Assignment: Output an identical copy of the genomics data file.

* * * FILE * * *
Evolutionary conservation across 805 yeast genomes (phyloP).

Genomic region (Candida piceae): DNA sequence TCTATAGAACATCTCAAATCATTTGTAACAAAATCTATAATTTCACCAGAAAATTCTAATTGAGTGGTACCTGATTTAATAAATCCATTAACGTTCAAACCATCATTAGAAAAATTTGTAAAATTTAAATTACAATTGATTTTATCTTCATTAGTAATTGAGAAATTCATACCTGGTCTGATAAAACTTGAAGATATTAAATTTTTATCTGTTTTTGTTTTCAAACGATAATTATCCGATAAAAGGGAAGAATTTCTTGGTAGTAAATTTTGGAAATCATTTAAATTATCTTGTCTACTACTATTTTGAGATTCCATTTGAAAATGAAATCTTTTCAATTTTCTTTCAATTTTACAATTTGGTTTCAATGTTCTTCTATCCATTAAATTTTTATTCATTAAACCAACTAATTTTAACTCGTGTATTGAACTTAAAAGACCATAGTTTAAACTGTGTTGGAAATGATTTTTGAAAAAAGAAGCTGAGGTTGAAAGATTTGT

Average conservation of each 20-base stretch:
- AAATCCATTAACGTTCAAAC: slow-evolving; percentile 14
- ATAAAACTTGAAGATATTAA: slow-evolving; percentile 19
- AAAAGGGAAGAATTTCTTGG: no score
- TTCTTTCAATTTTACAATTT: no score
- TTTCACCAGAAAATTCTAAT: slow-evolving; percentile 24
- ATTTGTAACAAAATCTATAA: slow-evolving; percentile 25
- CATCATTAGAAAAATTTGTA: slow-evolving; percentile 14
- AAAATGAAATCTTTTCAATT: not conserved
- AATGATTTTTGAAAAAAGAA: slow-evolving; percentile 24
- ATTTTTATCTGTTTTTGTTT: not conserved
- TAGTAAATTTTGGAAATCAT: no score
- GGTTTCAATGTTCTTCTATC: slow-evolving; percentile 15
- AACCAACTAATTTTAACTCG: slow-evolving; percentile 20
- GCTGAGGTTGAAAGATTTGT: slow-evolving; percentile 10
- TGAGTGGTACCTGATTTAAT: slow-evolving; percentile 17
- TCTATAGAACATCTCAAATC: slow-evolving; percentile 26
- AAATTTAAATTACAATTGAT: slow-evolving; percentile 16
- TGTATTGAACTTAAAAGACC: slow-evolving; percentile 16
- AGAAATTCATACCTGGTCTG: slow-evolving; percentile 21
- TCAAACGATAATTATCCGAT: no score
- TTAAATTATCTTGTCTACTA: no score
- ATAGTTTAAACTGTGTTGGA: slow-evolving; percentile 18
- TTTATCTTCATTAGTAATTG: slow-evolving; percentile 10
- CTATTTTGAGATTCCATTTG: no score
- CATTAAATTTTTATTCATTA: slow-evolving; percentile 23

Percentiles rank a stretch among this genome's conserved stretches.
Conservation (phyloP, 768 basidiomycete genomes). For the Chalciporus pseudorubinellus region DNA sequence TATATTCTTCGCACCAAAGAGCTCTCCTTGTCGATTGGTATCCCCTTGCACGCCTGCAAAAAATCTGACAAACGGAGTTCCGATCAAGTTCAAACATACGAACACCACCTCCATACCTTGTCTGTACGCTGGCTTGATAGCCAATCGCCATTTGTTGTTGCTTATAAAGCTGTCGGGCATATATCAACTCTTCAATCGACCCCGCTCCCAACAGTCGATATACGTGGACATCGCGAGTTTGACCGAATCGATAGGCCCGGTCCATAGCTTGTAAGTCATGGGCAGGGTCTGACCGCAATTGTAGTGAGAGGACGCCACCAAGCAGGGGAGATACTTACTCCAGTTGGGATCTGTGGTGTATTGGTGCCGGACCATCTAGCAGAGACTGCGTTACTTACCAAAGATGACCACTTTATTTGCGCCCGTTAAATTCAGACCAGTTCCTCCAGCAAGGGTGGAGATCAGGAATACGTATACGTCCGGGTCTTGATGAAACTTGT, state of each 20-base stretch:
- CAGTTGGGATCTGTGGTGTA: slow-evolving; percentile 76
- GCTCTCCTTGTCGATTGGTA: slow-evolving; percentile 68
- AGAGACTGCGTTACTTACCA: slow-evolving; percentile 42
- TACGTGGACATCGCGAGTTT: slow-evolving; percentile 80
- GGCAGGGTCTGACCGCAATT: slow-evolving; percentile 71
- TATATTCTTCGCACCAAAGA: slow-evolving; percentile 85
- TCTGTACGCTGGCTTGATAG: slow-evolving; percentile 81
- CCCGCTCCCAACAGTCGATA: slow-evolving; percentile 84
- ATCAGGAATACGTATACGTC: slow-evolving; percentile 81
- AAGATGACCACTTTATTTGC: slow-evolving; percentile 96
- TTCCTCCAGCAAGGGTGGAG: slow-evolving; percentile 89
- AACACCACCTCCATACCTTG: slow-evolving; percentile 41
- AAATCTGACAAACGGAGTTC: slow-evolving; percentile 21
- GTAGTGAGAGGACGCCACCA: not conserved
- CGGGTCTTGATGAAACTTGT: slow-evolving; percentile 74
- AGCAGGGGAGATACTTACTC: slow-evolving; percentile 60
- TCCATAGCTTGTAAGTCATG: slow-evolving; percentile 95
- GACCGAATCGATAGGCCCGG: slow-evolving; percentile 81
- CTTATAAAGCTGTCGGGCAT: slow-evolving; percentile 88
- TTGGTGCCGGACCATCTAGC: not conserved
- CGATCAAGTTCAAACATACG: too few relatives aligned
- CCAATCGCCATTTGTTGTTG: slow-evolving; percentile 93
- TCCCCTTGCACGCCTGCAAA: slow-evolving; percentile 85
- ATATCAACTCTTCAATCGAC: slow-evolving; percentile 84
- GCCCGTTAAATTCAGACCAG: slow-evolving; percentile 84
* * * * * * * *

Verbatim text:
Evolutionary conservation across 805 yeast genomes (phyloP).

Genomic region (Candida piceae): DNA sequence TCTATAGAACATCTCAAATCATTTGTAACAAAATCTATAATTTCACCAGAAAATTCTAATTGAGTGGTACCTGATTTAATAAATCCATTAACGTTCAAACCATCATTAGAAAAATTTGTAAAATTTAAATTACAATTGATTTTATCTTCATTAGTAATTGAGAAATTCATACCTGGTCTGATAAAACTTGAAGATATTAAATTTTTATCTGTTTTTGTTTTCAAACGATAATTATCCGATAAAAGGGAAGAATTTCTTGGTAGTAAATTTTGGAAATCATTTAAATTATCTTGTCTACTACTATTTTGAGATTCCATTTGAAAATGAAATCTTTTCAATTTTCTTTCAATTTTACAATTTGGTTTCAATGTTCTTCTATCCATTAAATTTTTATTCATTAAACCAACTAATTTTAACTCGTGTATTGAACTTAAAAGACCATAGTTTAAACTGTGTTGGAAATGATTTTTGAAAAAAGAAGCTGAGGTTGAAAGATTTGT

Average conservation of each 20-base stretch:
- AAATCCATTAACGTTCAAAC: slow-evolving; percentile 14
- ATAAAACTTGAAGATATTAA: slow-evolving; percentile 19
- AAAAGGGAAGAATTTCTTGG: no score
- TTCTTTCAATTTTACAATTT: no score
- TTTCACCAGAAAATTCTAAT: slow-evolving; percentile 24
- ATTTGTAACAAAATCTATAA: slow-evolving; percentile 25
- CATCATTAGAAAAATTTGTA: slow-evolving; percentile 14
- AAAATGAAATCTTTTCAATT: not conserved
- AATGATTTTTGAAAAAAGAA: slow-evolving; percentile 24
- ATTTTTATCTGTTTTTGTTT: not conserved
- TAGTAAATTTTGGAAATCAT: no score
- GGTTTCAATGTTCTTCTATC: slow-evolving; percentile 15
- AACCAACTAATTTTAACTCG: slow-evolving; percentile 20
- GCTGAGGTTGAAAGATTTGT: slow-evolving; percentile 10
- TGAGTGGTACCTGATTTAAT: slow-evolving; percentile 17
- TCTATAGAACATCTCAAATC: slow-evolving; percentile 26
- AAATTTAAATTACAATTGAT: slow-evolving; percentile 16
- TGTATTGAACTTAAAAGACC: slow-evolving; percentile 16
- AGAAATTCATACCTGGTCTG: slow-evolving; percentile 21
- TCAAACGATAATTATCCGAT: no score
- TTAAATTATCTTGTCTACTA: no score
- ATAGTTTAAACTGTGTTGGA: slow-evolving; percentile 18
- TTTATCTTCATTAGTAATTG: slow-evolving; percentile 10
- CTATTTTGAGATTCCATTTG: no score
- CATTAAATTTTTATTCATTA: slow-evolving; percentile 23

Percentiles rank a stretch among this genome's conserved stretches.
Conservation (phyloP, 768 basidiomycete genomes). For the Chalciporus pseudorubinellus region DNA sequence TATATTCTTCGCACCAAAGAGCTCTCCTTGTCGATTGGTATCCCCTTGCACGCCTGCAAAAAATCTGACAAACGGAGTTCCGATCAAGTTCAAACATACGAACACCACCTCCATACCTTGTCTGTACGCTGGCTTGATAGCCAATCGCCATTTGTTGTTGCTTATAAAGCTGTCGGGCATATATCAACTCTTCAATCGACCCCGCTCCCAACAGTCGATATACGTGGACATCGCGAGTTTGACCGAATCGATAGGCCCGGTCCATAGCTTGTAAGTCATGGGCAGGGTCTGACCGCAATTGTAGTGAGAGGACGCCACCAAGCAGGGGAGATACTTACTCCAGTTGGGATCTGTGGTGTATTGGTGCCGGACCATCTAGCAGAGACTGCGTTACTTACCAAAGATGACCACTTTATTTGCGCCCGTTAAATTCAGACCAGTTCCTCCAGCAAGGGTGGAGATCAGGAATACGTATACGTCCGGGTCTTGATGAAACTTGT, state of each 20-base stretch:
- CAGTTGGGATCTGTGGTGTA: slow-evolving; percentile 76
- GCTCTCCTTGTCGATTGGTA: slow-evolving; percentile 68
- AGAGACTGCGTTACTTACCA: slow-evolving; percentile 42
- TACGTGGACATCGCGAGTTT: slow-evolving; percentile 80
- GGCAGGGTCTGACCGCAATT: slow-evolving; percentile 71
- TATATTCTTCGCACCAAAGA: slow-evolving; percentile 85
- TCTGTACGCTGGCTTGATAG: slow-evolving; percentile 81
- CCCGCTCCCAACAGTCGATA: slow-evolving; percentile 84
- ATCAGGAATACGTATACGTC: slow-evolving; percentile 81
- AAGATGACCACTTTATTTGC: slow-evolving; percentile 96
- TTCCTCCAGCAAGGGTGGAG: slow-evolving; percentile 89
- AACACCACCTCCATACCTTG: slow-evolving; percentile 41
- AAATCTGACAAACGGAGTTC: slow-evolving; percentile 21
- GTAGTGAGAGGACGCCACCA: not conserved
- CGGGTCTTGATGAAACTTGT: slow-evolving; percentile 74
- AGCAGGGGAGATACTTACTC: slow-evolving; percentile 60
- TCCATAGCTTGTAAGTCATG: slow-evolving; percentile 95
- GACCGAATCGATAGGCCCGG: slow-evolving; percentile 81
- CTTATAAAGCTGTCGGGCAT: slow-evolving; percentile 88
- TTGGTGCCGGACCATCTAGC: not conserved
- CGATCAAGTTCAAACATACG: too few relatives aligned
- CCAATCGCCATTTGTTGTTG: slow-evolving; percentile 93
- TCCCCTTGCACGCCTGCAAA: slow-evolving; percentile 85
- ATATCAACTCTTCAATCGAC: slow-evolving; percentile 84
- GCCCGTTAAATTCAGACCAG: slow-evolving; percentile 84